I have to say the way he responds does come across infantile - he even openly admits to 'sulking'. Ultimately, it's not your responsibility to enable someone to be able to face up to their emotions and take their own responsibility, no?
He does come across a little proud, as often men are, as he sounds like he won't accept you going back on what you said when you said 'I'm out'. From here, I'd say, give it a little time and space, and try to re-connect (you probably thought of that already but not sure what other advice I could give)
Hi Dewey,

From a man's perspective I would say space and time is the wrong answer, although I accept everyone is different. I think a meet (and I appreciate the distance) or at least a phone call is needed and a lot of honesty. Whether he fells he can participate in that is another question that only Lunar can answer. But for me, leaving this to dwell would only cause more frustration and anger inside.

Not saying I am right, it is my view on Lunar's situation.

Paul xxxxx
 
P

PaulDUK

Well-known member
Joined
Mar 22, 2019
Messages
70
Location
UK
#11
Paul, in a moment of frustration, I ended it with 'I'm out'.

That will of hurt him to the core. Stupid and insensitive and not meant on my part. I just didn't want to be taken for granted...parked up and put on hold for two days whilst he moped about his car.

My message wasn't ambiguous - I chucked our relationship under a bus thinking it would shake him to come and rescue it.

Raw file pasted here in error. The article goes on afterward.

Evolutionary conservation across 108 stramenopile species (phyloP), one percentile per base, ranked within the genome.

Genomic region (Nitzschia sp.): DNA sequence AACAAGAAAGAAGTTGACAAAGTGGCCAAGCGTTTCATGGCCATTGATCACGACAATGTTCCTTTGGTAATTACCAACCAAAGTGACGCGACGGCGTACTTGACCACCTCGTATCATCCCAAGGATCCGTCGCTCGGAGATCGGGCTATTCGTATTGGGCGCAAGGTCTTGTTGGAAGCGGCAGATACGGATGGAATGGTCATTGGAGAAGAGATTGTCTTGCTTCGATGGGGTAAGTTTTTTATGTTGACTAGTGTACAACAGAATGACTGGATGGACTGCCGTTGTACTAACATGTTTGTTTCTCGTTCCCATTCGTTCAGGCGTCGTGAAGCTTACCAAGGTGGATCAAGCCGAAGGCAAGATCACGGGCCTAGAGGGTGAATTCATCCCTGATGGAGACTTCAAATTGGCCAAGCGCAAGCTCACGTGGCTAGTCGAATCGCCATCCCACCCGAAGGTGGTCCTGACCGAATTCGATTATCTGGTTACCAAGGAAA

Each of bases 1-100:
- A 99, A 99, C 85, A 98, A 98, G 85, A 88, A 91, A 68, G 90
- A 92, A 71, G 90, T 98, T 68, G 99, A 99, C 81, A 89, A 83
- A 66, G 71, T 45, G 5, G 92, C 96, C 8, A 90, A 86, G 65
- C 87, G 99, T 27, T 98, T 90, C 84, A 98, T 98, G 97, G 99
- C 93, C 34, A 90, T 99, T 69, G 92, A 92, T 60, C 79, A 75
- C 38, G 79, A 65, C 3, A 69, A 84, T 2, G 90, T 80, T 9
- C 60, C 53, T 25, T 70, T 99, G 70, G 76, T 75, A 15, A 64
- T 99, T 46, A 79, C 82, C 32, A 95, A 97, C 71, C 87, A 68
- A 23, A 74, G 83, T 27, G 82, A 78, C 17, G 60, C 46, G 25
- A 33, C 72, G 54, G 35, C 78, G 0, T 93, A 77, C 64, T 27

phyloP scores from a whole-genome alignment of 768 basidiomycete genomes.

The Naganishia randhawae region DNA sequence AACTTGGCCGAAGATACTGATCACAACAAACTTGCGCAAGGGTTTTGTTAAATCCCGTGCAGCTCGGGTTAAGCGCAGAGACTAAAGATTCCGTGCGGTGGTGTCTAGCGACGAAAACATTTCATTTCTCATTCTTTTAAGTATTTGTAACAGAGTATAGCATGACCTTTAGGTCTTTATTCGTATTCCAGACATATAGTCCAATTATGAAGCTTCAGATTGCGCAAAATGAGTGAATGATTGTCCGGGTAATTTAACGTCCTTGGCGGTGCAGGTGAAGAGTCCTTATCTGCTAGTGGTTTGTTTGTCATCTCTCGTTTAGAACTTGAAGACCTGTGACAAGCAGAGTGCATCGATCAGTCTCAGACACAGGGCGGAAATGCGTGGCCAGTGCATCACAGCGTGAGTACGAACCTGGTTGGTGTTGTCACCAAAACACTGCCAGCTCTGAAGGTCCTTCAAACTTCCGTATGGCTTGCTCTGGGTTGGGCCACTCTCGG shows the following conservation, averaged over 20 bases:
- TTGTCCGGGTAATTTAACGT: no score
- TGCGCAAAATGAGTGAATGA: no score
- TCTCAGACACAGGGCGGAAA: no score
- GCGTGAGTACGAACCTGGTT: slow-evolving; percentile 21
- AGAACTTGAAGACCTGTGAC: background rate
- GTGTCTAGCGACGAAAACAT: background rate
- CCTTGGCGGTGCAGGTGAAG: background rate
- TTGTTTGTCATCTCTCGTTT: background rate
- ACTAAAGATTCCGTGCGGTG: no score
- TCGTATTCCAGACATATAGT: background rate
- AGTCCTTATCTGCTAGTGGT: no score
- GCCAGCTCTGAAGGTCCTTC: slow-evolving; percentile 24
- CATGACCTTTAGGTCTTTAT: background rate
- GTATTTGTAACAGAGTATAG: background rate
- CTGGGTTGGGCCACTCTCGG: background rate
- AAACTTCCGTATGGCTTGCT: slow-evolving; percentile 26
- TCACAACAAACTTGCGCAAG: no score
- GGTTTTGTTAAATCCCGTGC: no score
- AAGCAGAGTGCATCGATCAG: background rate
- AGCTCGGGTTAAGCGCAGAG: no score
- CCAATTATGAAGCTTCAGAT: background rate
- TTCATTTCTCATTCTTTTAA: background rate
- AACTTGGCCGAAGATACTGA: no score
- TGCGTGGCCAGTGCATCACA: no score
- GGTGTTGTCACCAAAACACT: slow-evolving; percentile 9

Not sure if he knows that and is punishing me - or he's processing it in the same way he inwardly spirals on any and every setback.
Have you told him you said that trying to provoke a reaction or just left it there?
 
D

dewey

Well-known member
Joined
Jan 16, 2019
Messages
782
#12
Paul, in a moment of frustration, I ended it with 'I'm out'.

That will of hurt him to the core. Stupid and insensitive and not meant on my part.
But then what else are you supposed to do, if he's 'sulking' as he puts it and not engaging with you on any meaningful level.
I actually think you are self-deprecating when you call yourself 'stupid' and 'insensitive' in the given situation. I think any one would get frustrated in such circumstances - I certainly would.

I just didn't want to be taken for granted...parked up and put on hold for two days whilst he moped about his car.
And that's fair enough. Why should you be put on hold in that way?


My message wasn't ambiguous - I chucked our relationship under a bus thinking it would shake him to come and rescue it.
Not sure if he knows that and is punishing me - or he's processing it in the same way he inwardly spirals on any and every setback.
I think that his frustrations at you for saying that are really actually only a small part of the whole equation from what you say.